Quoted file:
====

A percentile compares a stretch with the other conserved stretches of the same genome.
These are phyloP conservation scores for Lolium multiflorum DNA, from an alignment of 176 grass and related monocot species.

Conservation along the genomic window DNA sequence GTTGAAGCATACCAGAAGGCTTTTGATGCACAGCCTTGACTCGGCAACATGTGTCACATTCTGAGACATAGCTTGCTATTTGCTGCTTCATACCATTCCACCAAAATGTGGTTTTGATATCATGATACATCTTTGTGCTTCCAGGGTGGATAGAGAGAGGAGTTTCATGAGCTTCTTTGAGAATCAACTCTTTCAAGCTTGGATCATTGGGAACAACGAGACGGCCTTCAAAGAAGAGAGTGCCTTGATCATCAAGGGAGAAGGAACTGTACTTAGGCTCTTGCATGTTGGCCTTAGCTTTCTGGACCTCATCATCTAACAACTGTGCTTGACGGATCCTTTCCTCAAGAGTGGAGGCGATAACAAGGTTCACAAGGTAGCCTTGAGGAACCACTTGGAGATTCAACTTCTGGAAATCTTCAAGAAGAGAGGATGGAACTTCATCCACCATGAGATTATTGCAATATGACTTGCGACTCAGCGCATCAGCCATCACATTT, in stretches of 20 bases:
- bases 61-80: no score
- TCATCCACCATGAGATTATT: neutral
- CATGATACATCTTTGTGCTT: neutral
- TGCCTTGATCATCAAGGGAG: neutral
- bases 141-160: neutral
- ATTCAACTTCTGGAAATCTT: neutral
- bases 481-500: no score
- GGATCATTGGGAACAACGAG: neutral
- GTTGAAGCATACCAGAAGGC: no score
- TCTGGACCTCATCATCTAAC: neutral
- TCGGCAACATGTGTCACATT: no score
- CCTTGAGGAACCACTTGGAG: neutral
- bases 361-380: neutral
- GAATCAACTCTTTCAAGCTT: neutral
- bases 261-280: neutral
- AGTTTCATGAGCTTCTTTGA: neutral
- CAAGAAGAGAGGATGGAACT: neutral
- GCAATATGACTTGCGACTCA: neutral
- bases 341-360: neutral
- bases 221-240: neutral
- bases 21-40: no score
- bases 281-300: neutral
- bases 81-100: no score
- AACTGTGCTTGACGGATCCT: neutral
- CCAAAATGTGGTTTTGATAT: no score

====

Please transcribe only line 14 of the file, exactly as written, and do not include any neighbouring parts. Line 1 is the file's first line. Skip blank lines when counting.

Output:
- TCGGCAACATGTGTCACATT: no score